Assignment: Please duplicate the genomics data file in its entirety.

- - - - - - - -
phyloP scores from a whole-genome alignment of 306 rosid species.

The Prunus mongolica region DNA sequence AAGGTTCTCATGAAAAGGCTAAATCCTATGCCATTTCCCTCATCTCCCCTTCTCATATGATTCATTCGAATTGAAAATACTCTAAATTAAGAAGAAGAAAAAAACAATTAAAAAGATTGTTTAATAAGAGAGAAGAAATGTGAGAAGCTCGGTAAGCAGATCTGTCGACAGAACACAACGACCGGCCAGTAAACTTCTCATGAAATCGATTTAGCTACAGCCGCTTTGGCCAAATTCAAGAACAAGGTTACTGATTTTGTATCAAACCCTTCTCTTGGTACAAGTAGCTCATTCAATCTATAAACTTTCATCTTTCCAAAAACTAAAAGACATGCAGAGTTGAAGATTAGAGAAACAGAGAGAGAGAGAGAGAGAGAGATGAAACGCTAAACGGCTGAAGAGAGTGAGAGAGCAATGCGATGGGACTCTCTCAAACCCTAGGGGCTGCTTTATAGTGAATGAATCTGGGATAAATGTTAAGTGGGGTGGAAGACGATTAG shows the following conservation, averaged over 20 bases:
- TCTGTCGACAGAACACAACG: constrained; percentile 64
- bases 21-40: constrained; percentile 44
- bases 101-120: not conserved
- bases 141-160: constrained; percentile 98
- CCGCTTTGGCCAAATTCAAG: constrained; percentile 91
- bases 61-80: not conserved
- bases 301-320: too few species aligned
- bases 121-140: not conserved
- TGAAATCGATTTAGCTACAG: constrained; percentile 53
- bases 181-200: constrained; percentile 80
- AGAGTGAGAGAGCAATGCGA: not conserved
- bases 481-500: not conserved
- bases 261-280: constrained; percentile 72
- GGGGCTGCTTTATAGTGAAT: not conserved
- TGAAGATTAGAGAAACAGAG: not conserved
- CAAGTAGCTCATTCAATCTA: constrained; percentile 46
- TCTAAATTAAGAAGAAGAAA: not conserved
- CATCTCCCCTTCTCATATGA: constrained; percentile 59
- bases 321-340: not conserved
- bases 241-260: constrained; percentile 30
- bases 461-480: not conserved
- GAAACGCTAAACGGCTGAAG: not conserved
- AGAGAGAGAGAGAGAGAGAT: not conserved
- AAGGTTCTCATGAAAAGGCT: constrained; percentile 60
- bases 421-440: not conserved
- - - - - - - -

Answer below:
phyloP scores from a whole-genome alignment of 306 rosid species.

The Prunus mongolica region DNA sequence AAGGTTCTCATGAAAAGGCTAAATCCTATGCCATTTCCCTCATCTCCCCTTCTCATATGATTCATTCGAATTGAAAATACTCTAAATTAAGAAGAAGAAAAAAACAATTAAAAAGATTGTTTAATAAGAGAGAAGAAATGTGAGAAGCTCGGTAAGCAGATCTGTCGACAGAACACAACGACCGGCCAGTAAACTTCTCATGAAATCGATTTAGCTACAGCCGCTTTGGCCAAATTCAAGAACAAGGTTACTGATTTTGTATCAAACCCTTCTCTTGGTACAAGTAGCTCATTCAATCTATAAACTTTCATCTTTCCAAAAACTAAAAGACATGCAGAGTTGAAGATTAGAGAAACAGAGAGAGAGAGAGAGAGAGAGATGAAACGCTAAACGGCTGAAGAGAGTGAGAGAGCAATGCGATGGGACTCTCTCAAACCCTAGGGGCTGCTTTATAGTGAATGAATCTGGGATAAATGTTAAGTGGGGTGGAAGACGATTAG shows the following conservation, averaged over 20 bases:
- TCTGTCGACAGAACACAACG: constrained; percentile 64
- bases 21-40: constrained; percentile 44
- bases 101-120: not conserved
- bases 141-160: constrained; percentile 98
- CCGCTTTGGCCAAATTCAAG: constrained; percentile 91
- bases 61-80: not conserved
- bases 301-320: too few species aligned
- bases 121-140: not conserved
- TGAAATCGATTTAGCTACAG: constrained; percentile 53
- bases 181-200: constrained; percentile 80
- AGAGTGAGAGAGCAATGCGA: not conserved
- bases 481-500: not conserved
- bases 261-280: constrained; percentile 72
- GGGGCTGCTTTATAGTGAAT: not conserved
- TGAAGATTAGAGAAACAGAG: not conserved
- CAAGTAGCTCATTCAATCTA: constrained; percentile 46
- TCTAAATTAAGAAGAAGAAA: not conserved
- CATCTCCCCTTCTCATATGA: constrained; percentile 59
- bases 321-340: not conserved
- bases 241-260: constrained; percentile 30
- bases 461-480: not conserved
- GAAACGCTAAACGGCTGAAG: not conserved
- AGAGAGAGAGAGAGAGAGAT: not conserved
- AAGGTTCTCATGAAAAGGCT: constrained; percentile 60
- bases 421-440: not conserved